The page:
"I just can't keep my opinions to myself any longer.
1. Peter betrayed his best friends, or at least people he felt sufficiently strongly about to have followed them around.
This means that some stronger emotion than devotion is in effect. What is stronger than loyalty/camraderie? Love, hate, and fear. We can assume that at least one of these was in operation when he made the choice, and, judging by what we can see of Peter's nature, I'm inclined to believe that it's fear.
2. Peter avoided criminal punishment by framing a friend, killing twelve, and hiding as a rat for twelve years.
This indicates one of three things: a preference for rat form, fear of being captured by someone who knew that he was the Secret-Keeper, or fear of being recaptured by Voldemort's minions. The first one can probably be ruled out. The second two seem equally plausible. I'm inclined to believe that it was probably both.
3. Peter, when rediscovered by his former friends, escapes as soon as he has the chance.
Again, the three possibilities: firstly, a hidden agenda or missive from Voldemort. Secondly, repressed guilt that he doesn't want to deal with. The third possibility is fear of criminal punishment. Since Peter sought out Voldemort, not vice versa, he apparently had no contact with the Dark Lord. Which leaves feelings of guilt and fear. Both are equally likely.
4. Peter helps Voldemort rise to power again by kidnapping a Ministry worker, conspiring to kidnap his best friends/worshipees' son, and cutting off his own hand.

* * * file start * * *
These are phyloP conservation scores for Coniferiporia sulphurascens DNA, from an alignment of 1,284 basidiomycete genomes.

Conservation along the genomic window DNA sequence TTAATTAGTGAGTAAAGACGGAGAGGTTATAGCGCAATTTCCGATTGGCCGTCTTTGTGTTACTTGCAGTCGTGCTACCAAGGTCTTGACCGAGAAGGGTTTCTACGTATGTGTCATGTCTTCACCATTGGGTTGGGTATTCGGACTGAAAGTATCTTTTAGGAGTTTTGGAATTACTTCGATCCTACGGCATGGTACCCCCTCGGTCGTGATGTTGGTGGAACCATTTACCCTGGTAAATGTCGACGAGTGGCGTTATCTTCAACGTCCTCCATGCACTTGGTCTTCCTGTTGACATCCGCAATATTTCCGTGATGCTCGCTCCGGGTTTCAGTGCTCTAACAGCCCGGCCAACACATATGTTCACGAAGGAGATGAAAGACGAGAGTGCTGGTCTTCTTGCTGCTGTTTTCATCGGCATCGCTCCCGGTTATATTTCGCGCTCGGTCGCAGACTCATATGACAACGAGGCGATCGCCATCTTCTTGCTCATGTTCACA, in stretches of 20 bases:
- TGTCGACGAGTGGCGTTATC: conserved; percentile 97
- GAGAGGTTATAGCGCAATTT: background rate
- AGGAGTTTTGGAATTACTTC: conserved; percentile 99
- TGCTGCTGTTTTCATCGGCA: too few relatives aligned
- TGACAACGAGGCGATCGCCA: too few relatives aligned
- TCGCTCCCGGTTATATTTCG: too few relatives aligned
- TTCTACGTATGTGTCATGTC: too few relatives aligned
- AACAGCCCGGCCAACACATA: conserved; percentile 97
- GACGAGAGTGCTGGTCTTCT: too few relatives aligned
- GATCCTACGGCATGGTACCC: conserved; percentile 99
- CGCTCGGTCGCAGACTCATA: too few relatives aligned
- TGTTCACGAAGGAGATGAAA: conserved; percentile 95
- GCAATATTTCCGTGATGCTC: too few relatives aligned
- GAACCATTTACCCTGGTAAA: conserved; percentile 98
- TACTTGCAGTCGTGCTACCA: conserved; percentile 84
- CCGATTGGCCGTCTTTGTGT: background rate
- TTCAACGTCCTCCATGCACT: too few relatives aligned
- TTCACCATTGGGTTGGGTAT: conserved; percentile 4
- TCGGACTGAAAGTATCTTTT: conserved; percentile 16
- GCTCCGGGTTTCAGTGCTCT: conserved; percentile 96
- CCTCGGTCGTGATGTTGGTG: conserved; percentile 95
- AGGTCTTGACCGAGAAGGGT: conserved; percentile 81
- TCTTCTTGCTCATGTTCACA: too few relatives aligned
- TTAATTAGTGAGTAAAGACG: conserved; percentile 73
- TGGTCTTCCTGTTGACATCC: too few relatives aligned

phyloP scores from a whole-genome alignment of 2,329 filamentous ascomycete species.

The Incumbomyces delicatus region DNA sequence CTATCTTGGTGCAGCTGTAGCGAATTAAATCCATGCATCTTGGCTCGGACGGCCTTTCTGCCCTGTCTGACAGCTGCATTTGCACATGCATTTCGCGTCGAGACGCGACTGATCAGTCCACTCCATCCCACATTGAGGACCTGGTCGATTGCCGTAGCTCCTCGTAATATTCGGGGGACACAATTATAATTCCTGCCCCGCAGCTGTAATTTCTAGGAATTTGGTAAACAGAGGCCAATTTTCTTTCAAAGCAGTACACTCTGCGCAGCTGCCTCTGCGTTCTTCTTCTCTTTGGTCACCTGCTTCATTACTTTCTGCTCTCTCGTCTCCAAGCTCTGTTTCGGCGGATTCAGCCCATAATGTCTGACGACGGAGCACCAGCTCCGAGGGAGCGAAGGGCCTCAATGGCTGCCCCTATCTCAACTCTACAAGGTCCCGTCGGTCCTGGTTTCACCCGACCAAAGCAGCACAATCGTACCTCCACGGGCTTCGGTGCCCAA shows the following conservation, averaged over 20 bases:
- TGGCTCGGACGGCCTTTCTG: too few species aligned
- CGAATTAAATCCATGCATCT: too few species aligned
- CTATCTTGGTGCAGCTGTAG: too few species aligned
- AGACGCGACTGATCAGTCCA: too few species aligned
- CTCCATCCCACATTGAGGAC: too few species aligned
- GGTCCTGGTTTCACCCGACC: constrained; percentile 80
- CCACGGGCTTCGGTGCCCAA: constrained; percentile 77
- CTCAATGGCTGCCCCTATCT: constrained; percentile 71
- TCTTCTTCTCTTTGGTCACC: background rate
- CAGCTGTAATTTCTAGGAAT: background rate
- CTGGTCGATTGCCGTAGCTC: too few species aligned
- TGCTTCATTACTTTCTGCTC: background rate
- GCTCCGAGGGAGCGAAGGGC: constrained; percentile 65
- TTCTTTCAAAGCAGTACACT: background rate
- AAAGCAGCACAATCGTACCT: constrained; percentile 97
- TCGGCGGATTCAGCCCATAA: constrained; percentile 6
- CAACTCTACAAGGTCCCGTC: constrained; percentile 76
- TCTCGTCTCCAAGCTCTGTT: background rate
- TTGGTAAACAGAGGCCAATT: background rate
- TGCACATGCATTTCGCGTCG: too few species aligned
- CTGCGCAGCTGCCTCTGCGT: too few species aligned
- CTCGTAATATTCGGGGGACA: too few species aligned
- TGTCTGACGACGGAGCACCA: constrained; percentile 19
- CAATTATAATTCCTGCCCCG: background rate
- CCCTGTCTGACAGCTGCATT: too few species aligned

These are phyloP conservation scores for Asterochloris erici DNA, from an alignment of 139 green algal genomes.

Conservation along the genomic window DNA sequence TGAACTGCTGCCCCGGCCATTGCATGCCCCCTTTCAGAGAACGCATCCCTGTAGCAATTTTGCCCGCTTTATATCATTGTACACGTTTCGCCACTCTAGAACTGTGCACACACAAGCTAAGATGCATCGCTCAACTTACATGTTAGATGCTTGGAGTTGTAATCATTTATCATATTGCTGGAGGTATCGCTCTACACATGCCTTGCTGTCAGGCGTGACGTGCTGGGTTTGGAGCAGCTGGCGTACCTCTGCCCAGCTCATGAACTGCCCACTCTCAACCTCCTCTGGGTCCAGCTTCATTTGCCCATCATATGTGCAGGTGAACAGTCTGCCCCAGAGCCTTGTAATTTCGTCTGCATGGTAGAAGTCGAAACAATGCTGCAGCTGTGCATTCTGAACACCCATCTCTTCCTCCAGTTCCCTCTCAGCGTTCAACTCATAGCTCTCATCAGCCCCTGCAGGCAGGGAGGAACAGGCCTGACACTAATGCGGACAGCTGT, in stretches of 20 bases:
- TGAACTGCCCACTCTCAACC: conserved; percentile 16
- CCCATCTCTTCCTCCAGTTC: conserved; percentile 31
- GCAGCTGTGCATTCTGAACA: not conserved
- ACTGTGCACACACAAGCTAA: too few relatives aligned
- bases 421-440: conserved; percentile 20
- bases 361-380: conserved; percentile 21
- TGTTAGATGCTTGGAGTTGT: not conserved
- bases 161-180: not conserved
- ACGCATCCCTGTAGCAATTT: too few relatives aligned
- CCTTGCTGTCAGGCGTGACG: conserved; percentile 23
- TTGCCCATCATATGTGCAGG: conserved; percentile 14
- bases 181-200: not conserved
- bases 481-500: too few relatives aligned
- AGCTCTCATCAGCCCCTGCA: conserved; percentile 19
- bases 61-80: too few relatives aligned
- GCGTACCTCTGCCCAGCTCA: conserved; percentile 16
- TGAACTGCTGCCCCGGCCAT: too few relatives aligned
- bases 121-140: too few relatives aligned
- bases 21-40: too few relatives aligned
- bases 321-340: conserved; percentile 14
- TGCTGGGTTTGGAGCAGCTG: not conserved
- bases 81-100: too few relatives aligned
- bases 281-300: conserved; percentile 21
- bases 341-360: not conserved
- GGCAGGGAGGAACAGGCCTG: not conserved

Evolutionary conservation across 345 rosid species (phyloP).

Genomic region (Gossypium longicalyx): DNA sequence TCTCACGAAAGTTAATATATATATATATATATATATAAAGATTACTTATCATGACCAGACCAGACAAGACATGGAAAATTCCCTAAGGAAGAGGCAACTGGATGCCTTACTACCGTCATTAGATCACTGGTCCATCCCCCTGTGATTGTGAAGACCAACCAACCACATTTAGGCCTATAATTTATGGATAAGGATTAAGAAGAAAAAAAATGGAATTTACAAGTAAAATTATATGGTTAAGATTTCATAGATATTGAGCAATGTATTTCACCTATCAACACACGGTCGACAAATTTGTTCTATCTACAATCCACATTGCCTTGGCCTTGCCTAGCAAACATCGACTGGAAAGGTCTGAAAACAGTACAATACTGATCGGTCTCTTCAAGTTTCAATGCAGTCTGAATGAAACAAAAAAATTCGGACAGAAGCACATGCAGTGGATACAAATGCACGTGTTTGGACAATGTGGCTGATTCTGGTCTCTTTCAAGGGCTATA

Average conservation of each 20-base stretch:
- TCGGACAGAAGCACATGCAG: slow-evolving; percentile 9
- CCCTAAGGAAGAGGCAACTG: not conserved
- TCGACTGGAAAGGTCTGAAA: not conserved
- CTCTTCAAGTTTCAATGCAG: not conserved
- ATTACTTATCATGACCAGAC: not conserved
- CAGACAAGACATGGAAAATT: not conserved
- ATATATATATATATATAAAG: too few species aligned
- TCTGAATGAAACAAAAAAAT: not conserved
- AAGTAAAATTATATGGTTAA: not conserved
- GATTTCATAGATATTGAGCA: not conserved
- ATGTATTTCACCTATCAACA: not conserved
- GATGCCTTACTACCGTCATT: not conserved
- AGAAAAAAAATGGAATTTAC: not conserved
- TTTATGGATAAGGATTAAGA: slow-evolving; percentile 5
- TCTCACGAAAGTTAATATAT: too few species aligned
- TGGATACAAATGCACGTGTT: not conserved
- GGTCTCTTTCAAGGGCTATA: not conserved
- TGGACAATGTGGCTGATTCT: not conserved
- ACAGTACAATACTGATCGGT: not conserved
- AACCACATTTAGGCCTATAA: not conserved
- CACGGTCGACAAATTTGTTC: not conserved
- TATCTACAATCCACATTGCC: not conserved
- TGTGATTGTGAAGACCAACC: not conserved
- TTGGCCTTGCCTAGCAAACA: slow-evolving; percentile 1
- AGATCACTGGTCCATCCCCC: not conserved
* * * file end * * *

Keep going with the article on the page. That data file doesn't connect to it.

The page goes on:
Why did Peter help the Dark Lord? Why did he go back, when he could have just as easily escaped to live as a hermit in some remote country? I assume that either he actually wanted Voldemort to rise again, he wanted protection against his former friends, or he knew that Voldemort was still alive and was afraid of retribution. I really don't know which it was.
What are our results throughout this? We always, always have fear as the only or the primary conclusion. Can we really hate a man for being afraid? Can we hate him for having a desire to save himself? Honestly, wouldn't you do the same things, in his position? (Well, maybe not the killing twelve people . . . I wouldn't, anyway . . ..)
My point is, this hatred of Peter is not justifiable. We can't hate him for being human.
Me, I like Peter, and I really think he has more potential for explanation and development than any other character in the whole series. He's trying to snag a starring role in the Bureau, and I just might let him. By the way, I have to cover about a year's worth of time in the Bureau. Plenty of time for character development and other such fun things . . . and d'you know, I've only covered about eighteen hours, in seven chapters consisting of over 100kb altogether? Hehe.
- Gil (Peter-supporter, despite it all--in other words, yes, I actually like Peter!!!)"
The following has been edited. I removed a comment made to another Fictionalley Pster that delt with her capitialization. Nothing else has been changed
"I'm sorry for being cruel, but I find the tired anti-Peter spiel to be exactly as you have stated it. He was pathetic, they took him in and trusted him, he had nothing without them, why did he betray his only friends, etc. We must recall a few things when we perceive him thus.